Here’s where to find the best one-day hikes around Tokyo

The mountainous terrain of Japan means nature lovers are spoiled for choice when it comes to trekking. Simply embark on a short one hour train, nature-bound and watch the transformation of metropolitan Tokyo to scenic and serene inaka (Japanese for rural countryside). Even if you’re only traveller passing through, I encourage you to block out a day on your travel itinerary to climb some of the coolest mountains around Tokyo.

Mount Takao

Standing at a manageable 599m tall, Mt Takao is a hot local favourite. Once you’ve arrived at Takao-sanguchi Station, check the maps located outside for the starting point of six different routes leading up to the top. Regardless of which way you choose, dotted throughout all of the hikes are shrines, food stalls and a seemingly endless amount of vending machines so you’re never all that far away from civilisation. Make the trip during peak matsuri (Japanese summer festivals) season and the atmosphere is inimitable. Getting there requires only one change from Shinjuku Station and about 60 – 65 minutes (check the website here), which means less time sitting idly on a train and more time in the great outdoors.

Mt Shiroyama & Mt Kagenobu

If Mt Takao wasn’t enough to tire you out, carry on! From the peak of Takao, hikers have the option to descend via one of the other routes or continue onwards towards Mt Kagenobu via Mt Shiroyama. It’s completely worth the trip if you have time and stamina left in the tank. Arriving at Mt Kagenobu’s peak also promises the reward of mountain vegetable tempura and piping hot udon noodles from the stalls located at the top. Be sure to mention this clearly to convince foodie friends to come along for the climb.

Mt Jimba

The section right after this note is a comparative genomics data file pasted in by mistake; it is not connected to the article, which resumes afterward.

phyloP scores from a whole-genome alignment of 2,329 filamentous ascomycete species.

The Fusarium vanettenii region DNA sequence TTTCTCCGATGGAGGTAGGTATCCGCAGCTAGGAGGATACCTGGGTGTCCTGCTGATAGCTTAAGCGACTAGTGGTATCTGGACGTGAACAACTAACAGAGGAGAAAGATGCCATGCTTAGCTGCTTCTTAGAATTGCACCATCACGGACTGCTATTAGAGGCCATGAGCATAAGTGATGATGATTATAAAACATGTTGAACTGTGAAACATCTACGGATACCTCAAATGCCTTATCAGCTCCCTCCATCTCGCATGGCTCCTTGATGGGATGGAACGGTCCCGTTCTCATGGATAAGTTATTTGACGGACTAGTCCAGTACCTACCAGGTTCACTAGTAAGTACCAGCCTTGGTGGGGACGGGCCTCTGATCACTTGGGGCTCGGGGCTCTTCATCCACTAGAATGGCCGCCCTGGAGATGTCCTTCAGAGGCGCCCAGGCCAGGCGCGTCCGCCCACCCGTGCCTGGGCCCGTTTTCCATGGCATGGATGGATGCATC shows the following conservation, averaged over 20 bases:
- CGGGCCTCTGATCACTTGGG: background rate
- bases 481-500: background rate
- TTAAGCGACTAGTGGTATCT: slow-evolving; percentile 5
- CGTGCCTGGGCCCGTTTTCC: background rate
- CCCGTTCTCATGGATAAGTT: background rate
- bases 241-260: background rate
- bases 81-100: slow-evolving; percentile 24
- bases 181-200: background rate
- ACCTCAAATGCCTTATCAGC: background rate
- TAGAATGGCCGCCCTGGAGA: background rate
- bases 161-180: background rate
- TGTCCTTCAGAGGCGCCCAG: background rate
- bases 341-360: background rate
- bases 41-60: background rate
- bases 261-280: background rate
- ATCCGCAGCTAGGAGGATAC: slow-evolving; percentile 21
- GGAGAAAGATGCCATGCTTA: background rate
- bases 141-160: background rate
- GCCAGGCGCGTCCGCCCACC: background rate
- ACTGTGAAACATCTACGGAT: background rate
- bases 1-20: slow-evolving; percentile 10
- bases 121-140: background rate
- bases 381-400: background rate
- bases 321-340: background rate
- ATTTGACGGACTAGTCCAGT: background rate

Mt Jimba is in the same area as the mountains above but it can be climbed on its own. Check the full bus schedule here. Jimba itself isn’t too challenging but does promises quite a bit of fun as the root-addled terrain makes it seem more like an actual climb on hands and feet, rather than a walk. At its peak, you can observe a strange-yet-cool horse statue and choose from two little shacks to purchase drinks and hot soba from. To make your way there, go via the same train as above towards Mt Takao, but make sure to get off earlier, at Takao Station. Take the North Exit out of the station, walk towards the left for the bus stop and get on the bus labelled ‘Jinbakōgenshita’.

Mt Tsukuba

Tick another Japan prefecture off your list with a climb at this uniquely shaped twin-peaked mountain located in Ibaraki. It stands at about 877 metres tall with one peak being taller than the other. Choose to summit either or obtain bragging rights by venturing up both. The valley in between the peaks houses some food stalls which are a welcome respite after you’ve climbed all you can. The views at the top are as awesome as the lush vegetation on the mountain itself. Getting to Mt Tsukuba can be slightly tricky, we recommend referring to the official website for the latest information (mt-tsukuba.com).

Mt Mitake

Mitake‑san offers serenity in both a nature and spiritual form. Located in the Okutama region, it sits in Chichibu-Tama Kai National Park, which covers a vast variety terrain such as mountains, hills and gorges. One can easily enjoy a change of pace hiking as well as a visit to the popular shrine near the top. Within that area is also shops and cute stalls peddling multi-flavoured dango. Mitake is great all seasons but for some excellent momiji, make sure to trek up in Autumn. For the best way to access Mt Mitake, check out the Japan Guide

Mt Oyama

A 1.5 hour train ride from bustling Shinjuku lies a tranquil Mt Oyama. It’s popular due to its variety of hiking trails to suit all levels of fitness, spectacular views and convenient picnicking spots. There’s also a traditional shopping street prior to ascending should you wish to indulge in some omiyage to take home. Find out more on how to get to the top of Mt Oyama here.

Mt Fuji

No hiking list is ever complete without a mention of Mt Fuji. While summiting Mt Fuji is achievable in one day, I recommend turning it into an overnight journey so you can experience staying in a mountain hut. There are several towards the peak that will provide accomodation (reservations are a must) as well as a simple dinner and breakfast the next morning to power you up and down the mountain. More information on the climb and booking your hut can be found here. Not a lot of sleep is to be had but the experience of sharing hot curry amongst strangers at a height of 3,776 m? Priceless.

For more on what to do around Tokyo visit gotokyo.com

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